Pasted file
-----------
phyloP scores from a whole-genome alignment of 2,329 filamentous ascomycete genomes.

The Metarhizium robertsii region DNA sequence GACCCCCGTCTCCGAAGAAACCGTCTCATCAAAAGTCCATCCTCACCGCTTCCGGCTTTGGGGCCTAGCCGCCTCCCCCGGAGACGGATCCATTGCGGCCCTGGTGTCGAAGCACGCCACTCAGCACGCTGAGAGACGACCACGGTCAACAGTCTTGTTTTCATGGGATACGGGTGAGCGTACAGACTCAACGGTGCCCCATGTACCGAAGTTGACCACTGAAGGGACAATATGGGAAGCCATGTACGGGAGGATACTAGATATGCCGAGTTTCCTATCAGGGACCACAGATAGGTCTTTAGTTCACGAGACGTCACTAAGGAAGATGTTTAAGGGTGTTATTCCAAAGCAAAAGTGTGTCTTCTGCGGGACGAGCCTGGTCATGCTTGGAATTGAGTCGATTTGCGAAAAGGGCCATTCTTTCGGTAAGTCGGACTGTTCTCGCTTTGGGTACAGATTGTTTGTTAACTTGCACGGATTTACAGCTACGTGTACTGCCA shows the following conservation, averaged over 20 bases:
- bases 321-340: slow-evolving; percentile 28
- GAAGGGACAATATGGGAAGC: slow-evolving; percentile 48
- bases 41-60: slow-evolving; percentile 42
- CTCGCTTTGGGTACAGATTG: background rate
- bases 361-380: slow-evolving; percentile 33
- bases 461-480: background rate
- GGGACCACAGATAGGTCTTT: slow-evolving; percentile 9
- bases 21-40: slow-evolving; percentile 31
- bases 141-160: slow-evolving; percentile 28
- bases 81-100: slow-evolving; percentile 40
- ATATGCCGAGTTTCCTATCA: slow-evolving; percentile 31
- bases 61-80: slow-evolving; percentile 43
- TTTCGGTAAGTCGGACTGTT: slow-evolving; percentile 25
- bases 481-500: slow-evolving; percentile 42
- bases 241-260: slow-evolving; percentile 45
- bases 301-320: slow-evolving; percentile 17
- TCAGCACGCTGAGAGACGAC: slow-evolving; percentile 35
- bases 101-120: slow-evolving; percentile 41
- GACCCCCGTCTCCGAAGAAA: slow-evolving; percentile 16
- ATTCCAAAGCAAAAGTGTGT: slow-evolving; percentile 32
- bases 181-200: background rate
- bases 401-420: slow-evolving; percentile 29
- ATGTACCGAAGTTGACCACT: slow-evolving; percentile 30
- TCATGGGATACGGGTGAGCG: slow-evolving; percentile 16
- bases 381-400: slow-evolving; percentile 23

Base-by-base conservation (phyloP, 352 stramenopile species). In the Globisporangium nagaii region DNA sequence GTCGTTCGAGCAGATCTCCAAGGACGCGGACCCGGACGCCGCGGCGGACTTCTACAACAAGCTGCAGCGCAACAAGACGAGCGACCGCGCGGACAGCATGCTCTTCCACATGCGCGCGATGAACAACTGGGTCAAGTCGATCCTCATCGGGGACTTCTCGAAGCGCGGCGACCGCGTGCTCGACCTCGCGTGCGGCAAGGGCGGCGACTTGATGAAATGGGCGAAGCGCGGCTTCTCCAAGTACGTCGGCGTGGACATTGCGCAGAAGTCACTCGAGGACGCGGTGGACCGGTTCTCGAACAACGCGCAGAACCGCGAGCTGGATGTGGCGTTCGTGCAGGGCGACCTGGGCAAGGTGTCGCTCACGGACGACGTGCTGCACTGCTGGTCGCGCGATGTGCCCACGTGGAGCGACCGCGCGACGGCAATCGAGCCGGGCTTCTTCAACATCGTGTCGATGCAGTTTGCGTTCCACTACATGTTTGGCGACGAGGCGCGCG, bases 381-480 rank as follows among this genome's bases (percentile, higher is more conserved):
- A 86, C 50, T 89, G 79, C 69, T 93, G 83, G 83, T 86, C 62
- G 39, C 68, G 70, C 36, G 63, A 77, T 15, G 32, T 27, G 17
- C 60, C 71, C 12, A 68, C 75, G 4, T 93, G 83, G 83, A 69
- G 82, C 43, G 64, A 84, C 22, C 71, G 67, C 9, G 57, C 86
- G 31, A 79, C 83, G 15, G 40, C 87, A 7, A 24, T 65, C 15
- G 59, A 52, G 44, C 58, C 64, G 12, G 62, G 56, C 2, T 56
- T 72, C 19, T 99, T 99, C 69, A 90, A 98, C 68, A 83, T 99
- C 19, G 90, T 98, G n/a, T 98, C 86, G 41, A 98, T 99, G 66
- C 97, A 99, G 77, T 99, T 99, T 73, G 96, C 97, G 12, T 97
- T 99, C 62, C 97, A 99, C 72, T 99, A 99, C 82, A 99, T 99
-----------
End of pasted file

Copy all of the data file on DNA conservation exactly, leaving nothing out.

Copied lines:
phyloP scores from a whole-genome alignment of 2,329 filamentous ascomycete genomes.

The Metarhizium robertsii region DNA sequence GACCCCCGTCTCCGAAGAAACCGTCTCATCAAAAGTCCATCCTCACCGCTTCCGGCTTTGGGGCCTAGCCGCCTCCCCCGGAGACGGATCCATTGCGGCCCTGGTGTCGAAGCACGCCACTCAGCACGCTGAGAGACGACCACGGTCAACAGTCTTGTTTTCATGGGATACGGGTGAGCGTACAGACTCAACGGTGCCCCATGTACCGAAGTTGACCACTGAAGGGACAATATGGGAAGCCATGTACGGGAGGATACTAGATATGCCGAGTTTCCTATCAGGGACCACAGATAGGTCTTTAGTTCACGAGACGTCACTAAGGAAGATGTTTAAGGGTGTTATTCCAAAGCAAAAGTGTGTCTTCTGCGGGACGAGCCTGGTCATGCTTGGAATTGAGTCGATTTGCGAAAAGGGCCATTCTTTCGGTAAGTCGGACTGTTCTCGCTTTGGGTACAGATTGTTTGTTAACTTGCACGGATTTACAGCTACGTGTACTGCCA shows the following conservation, averaged over 20 bases:
- bases 321-340: slow-evolving; percentile 28
- GAAGGGACAATATGGGAAGC: slow-evolving; percentile 48
- bases 41-60: slow-evolving; percentile 42
- CTCGCTTTGGGTACAGATTG: background rate
- bases 361-380: slow-evolving; percentile 33
- bases 461-480: background rate
- GGGACCACAGATAGGTCTTT: slow-evolving; percentile 9
- bases 21-40: slow-evolving; percentile 31
- bases 141-160: slow-evolving; percentile 28
- bases 81-100: slow-evolving; percentile 40
- ATATGCCGAGTTTCCTATCA: slow-evolving; percentile 31
- bases 61-80: slow-evolving; percentile 43
- TTTCGGTAAGTCGGACTGTT: slow-evolving; percentile 25
- bases 481-500: slow-evolving; percentile 42
- bases 241-260: slow-evolving; percentile 45
- bases 301-320: slow-evolving; percentile 17
- TCAGCACGCTGAGAGACGAC: slow-evolving; percentile 35
- bases 101-120: slow-evolving; percentile 41
- GACCCCCGTCTCCGAAGAAA: slow-evolving; percentile 16
- ATTCCAAAGCAAAAGTGTGT: slow-evolving; percentile 32
- bases 181-200: background rate
- bases 401-420: slow-evolving; percentile 29
- ATGTACCGAAGTTGACCACT: slow-evolving; percentile 30
- TCATGGGATACGGGTGAGCG: slow-evolving; percentile 16
- bases 381-400: slow-evolving; percentile 23

Base-by-base conservation (phyloP, 352 stramenopile species). In the Globisporangium nagaii region DNA sequence GTCGTTCGAGCAGATCTCCAAGGACGCGGACCCGGACGCCGCGGCGGACTTCTACAACAAGCTGCAGCGCAACAAGACGAGCGACCGCGCGGACAGCATGCTCTTCCACATGCGCGCGATGAACAACTGGGTCAAGTCGATCCTCATCGGGGACTTCTCGAAGCGCGGCGACCGCGTGCTCGACCTCGCGTGCGGCAAGGGCGGCGACTTGATGAAATGGGCGAAGCGCGGCTTCTCCAAGTACGTCGGCGTGGACATTGCGCAGAAGTCACTCGAGGACGCGGTGGACCGGTTCTCGAACAACGCGCAGAACCGCGAGCTGGATGTGGCGTTCGTGCAGGGCGACCTGGGCAAGGTGTCGCTCACGGACGACGTGCTGCACTGCTGGTCGCGCGATGTGCCCACGTGGAGCGACCGCGCGACGGCAATCGAGCCGGGCTTCTTCAACATCGTGTCGATGCAGTTTGCGTTCCACTACATGTTTGGCGACGAGGCGCGCG, bases 381-480 rank as follows among this genome's bases (percentile, higher is more conserved):
- A 86, C 50, T 89, G 79, C 69, T 93, G 83, G 83, T 86, C 62
- G 39, C 68, G 70, C 36, G 63, A 77, T 15, G 32, T 27, G 17
- C 60, C 71, C 12, A 68, C 75, G 4, T 93, G 83, G 83, A 69
- G 82, C 43, G 64, A 84, C 22, C 71, G 67, C 9, G 57, C 86
- G 31, A 79, C 83, G 15, G 40, C 87, A 7, A 24, T 65, C 15
- G 59, A 52, G 44, C 58, C 64, G 12, G 62, G 56, C 2, T 56
- T 72, C 19, T 99, T 99, C 69, A 90, A 98, C 68, A 83, T 99
- C 19, G 90, T 98, G n/a, T 98, C 86, G 41, A 98, T 99, G 66
- C 97, A 99, G 77, T 99, T 99, T 73, G 96, C 97, G 12, T 97
- T 99, C 62, C 97, A 99, C 72, T 99, A 99, C 82, A 99, T 99